Tan vs NSERC, challenging Canada's grant system

Richard Gordon gordonr at cc.UManitoba.CA
Sat Sep 9 20:37:10 EST 1995


The first court challenge of Canada's granting system was lost this 
summer. I attach (with all permissions granted) two letters from:

"Geoffrey Hunter (Pres. CARRF)" <FS300022 at sol.YorkU.ca>
and
"Alexander A. Berezin (Exec. Secr. CARRF)" <BEREZIN at MCMASTER.CA>

giving two opinions about what did, should have, and now should happen.

Grant writing and grantsmanship have now become part of the formal 
curriculum for many of our graduate students, which, in the long run, 
will only serve to notch the competition up some more, taking us further 
from the concept of good science, and a "life before nature" (Chargaff). 
The concentration of wealth and power in the hands of those who fund each 
other is not an optimal use of the privilege of dispersing and spending
public funds. We in CARRF will look for other venues in our attempt to 
introduce sliding scales and undo the present guillotine of NIL funding, 
which wrecks careers and encourages mediocre, middle of the road research.

It is hard for those of us in CARRF to defend ourselves against a "sour 
grapes" accusation. Most of us have, indeed, had the short end of the 
funding stick, at least often enough to smart a bit. But we work at our 
research anyway, knowing our own worth. We don't expect restitution by 
our peers, but work instead for a better atmosphere for research for the 
next generation.

Canada has chosen to invest a small fraction of its GNP in research, much 
smaller than many other countries. Canadian scientists can point to this 
and clamor for more money. But we seem to get less. It therefore becomes 
important to ask whether a different distribution of funds would yield 
more, or better research, than we now manage. There are other models than 
what we practice, and we ought to seriously consider changing our ways. 
If we don't, the Canadian Government may someday catch on, and change them 
for us.

Right now, today, we all know of good scientists doing good research who 
aren't getting the funding they need, or worse, getting none at all. This 
is a waste that a country like ours can ill afford.

-Dick Gordon, VP, CARRF (Canadian Association for Responsible Research 
Funding)[Sep9,95]

Dear Professor Goh:

    Firstly I apologize for taking so long to reply to your email of June 
20th.  I presume that your enquiry was a result of CARRF's advertisement 
in the June issue of Canadian Chemical News offering information about 
NSERC's appeal procedure ? 

1. Yes I believe that there is a deadline for submission of appeals.  It 
may well have passed for this year (I don't know the date).  I would have 
thought that the Notification of Decision would stipulate the deadline 
date. Regardless of the deadline, if you feel inclined to Appeal go ahead 
anyway and make an excuse for being after the deadline. 

2. The situation that you describe - a "substantial reduction" from 
$15,000 to $13,000 is similar to that of Dr. K.K.Tan (Mathematics, 
Dalhousie Univ., Halifax, Nova Scotia); he was cut from $9,000 to $6,000 
in March 1993 notwithstanding an outstanding publication record (23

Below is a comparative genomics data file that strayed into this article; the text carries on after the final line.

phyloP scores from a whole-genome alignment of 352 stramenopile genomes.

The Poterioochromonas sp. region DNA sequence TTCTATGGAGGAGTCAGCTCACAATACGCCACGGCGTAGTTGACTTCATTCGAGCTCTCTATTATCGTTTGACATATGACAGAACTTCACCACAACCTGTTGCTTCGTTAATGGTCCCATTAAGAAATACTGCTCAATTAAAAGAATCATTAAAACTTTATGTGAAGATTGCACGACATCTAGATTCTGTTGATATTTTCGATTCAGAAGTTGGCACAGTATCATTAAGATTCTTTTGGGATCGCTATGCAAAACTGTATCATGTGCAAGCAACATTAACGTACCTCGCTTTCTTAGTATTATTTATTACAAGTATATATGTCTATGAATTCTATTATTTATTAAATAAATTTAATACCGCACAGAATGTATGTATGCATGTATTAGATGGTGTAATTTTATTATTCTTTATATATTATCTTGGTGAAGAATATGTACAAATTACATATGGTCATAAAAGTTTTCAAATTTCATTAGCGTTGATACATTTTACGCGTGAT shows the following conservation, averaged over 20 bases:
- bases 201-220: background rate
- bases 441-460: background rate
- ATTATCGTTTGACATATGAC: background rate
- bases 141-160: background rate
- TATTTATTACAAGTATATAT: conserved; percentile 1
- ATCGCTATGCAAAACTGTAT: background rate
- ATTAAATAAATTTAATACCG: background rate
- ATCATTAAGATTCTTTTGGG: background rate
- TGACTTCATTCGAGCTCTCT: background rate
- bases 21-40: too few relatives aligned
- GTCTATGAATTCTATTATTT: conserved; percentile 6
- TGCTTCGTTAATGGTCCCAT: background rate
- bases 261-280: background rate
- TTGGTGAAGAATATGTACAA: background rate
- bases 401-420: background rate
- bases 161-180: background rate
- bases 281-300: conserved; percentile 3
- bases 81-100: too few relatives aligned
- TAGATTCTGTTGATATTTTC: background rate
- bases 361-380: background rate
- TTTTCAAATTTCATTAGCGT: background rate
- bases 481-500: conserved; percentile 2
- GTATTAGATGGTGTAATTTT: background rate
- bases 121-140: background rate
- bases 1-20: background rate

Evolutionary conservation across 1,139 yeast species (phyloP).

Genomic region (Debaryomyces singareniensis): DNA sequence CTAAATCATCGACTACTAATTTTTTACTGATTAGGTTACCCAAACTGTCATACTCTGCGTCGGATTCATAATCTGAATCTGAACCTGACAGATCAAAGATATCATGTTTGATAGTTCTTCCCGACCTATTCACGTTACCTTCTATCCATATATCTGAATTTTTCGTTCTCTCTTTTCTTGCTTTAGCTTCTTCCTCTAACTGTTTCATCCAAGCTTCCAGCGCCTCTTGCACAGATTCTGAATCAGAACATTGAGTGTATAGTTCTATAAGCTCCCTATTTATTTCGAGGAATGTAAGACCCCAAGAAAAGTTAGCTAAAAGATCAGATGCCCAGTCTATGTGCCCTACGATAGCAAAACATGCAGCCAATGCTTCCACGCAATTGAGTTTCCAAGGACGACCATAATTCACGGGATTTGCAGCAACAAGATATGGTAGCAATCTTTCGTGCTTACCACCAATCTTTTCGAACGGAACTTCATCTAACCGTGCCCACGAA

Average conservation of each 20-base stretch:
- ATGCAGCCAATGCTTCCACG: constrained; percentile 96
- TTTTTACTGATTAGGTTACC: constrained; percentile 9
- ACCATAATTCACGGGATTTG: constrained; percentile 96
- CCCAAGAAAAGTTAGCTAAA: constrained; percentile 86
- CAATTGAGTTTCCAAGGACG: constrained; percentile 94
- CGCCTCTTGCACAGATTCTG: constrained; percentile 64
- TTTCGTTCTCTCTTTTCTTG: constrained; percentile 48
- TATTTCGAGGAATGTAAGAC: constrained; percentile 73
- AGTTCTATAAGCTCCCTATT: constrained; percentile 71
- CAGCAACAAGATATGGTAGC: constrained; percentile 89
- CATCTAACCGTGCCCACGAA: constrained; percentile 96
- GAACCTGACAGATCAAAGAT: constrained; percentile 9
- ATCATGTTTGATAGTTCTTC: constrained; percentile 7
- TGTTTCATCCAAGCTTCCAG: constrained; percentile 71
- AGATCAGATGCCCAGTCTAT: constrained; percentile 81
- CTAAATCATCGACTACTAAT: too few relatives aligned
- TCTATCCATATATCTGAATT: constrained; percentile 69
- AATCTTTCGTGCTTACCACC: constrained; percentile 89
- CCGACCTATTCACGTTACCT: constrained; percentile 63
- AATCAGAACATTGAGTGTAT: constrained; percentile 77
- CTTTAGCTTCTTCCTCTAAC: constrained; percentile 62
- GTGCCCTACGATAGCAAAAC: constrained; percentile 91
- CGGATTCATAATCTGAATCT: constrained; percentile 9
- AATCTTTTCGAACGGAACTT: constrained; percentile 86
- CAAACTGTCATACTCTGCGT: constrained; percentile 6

papers in 2 years). His referee reports (3) were similar to yours: 2 
favourable, 1 unfavourable, with one of the favourables being rated 
"High" in terms of ability to assess the application.  The unfavourable 
report criticised him for publishing too many papers, and went on to 
impugn that he was repetitiously publishing many small papers containing 
partial results in a deliberate attempt to subvert the peer review system 
by attempting to curry favour with an outstanding publication record.  
Tan has vigorously denied the charges and after failing to get 
satisfaction from NSERC (via an appeal and subsequent letters to NSERC 
officials including the President, Peter Morand) he decided to seek 
redress in the Federal Court of Canada.

Court proceedings move at the pace of medieval mule trains, and it was 
April 25, 1995, before his case was heard before a Judge of the Federal 
Court.  The Judge, a man by the name of P.Rouleau (French-Canadian) was 
obviously biased against Tan and CARRF throughout the court hearing. He 
cut off dispositions after one day even though a second court-day had 
been scheduled for the hearing.  Tan (and I representing CARRF) was 
shocked by this unwillingness to give the matter a full and fair hearing. 
He was strongly biased against Tan on April 25th, and his "Judgment" 
(dated June 21st) dismisses Tan's application for redress by ignoring the 
substantive issues of the case and accepting NSERC's plea that as long as 
its formal procedures were followed, no criticism is warranted.

Tan is now faced with filing to have Rouleau's "Judgment" reconsidered 
(formally by an "appeal" to the Appeals division of the Federal Court of 
Canada) and I understand (from a conversation with K.K.Tan yesterday) 
that the Appeal document is being prepared.  There was a brief report 
including interviews with K.K.Tan and Carmen Charette (NSERC's Director 
of Research Grants) on CBC Radio News on Friday, July 7th. The CBC 
reporter covering the case (since January 30th) is Mary Weins of CBC 
Toronto. It will likely be sometime in 1996 before his Appeal is heard 
before 3 Judges; Tan (based upon advise from his solicitor) clings to the 
belief that 3 judges will be fairer than 1.  Not being a Mathematician 
(like Tan) the logic of this belief escapes me, but he seems quite happy 
to be contemplating "pouring good money after bad" - his legal costs so 
far exceed $30,000 and the Federal Court Appeal will likely set him back 
another $10,000 - $20,000.  Tan even mentioned the possibility of going 
to the Supreme Court of Canada, where 5 judges will wrinkle their 
eyebrows repetitiously at the rate of $500 per hour per muscle.  Not bad 
money if you can get it - from the Canadian Taxpayer of course.

Please excuse my extensive aside; it will at least dissuade you from the 
Legal Route to the glory and penury of being right.  Returning to your 
own possible NSERC Appeal: 

Under NSERC's Appeal Rules the onus is on you to prove that there was 
unfairness or bias in the handling of your grant application.  This isn't 
too easy to do, especially since the identity of the Referees and the 2 
GSC members who reviewed your application is kept from you.  But then 
"all's fair in love and war" and you must realize that you at war with 
NSERC; their Appeal Procedure is designed to on the one hand give the 
Public and Politicians the impression that they are being "fair" by 
having an Appeals procedure, while at the same time making it as 
difficult as possible for appellants to file successful appeals.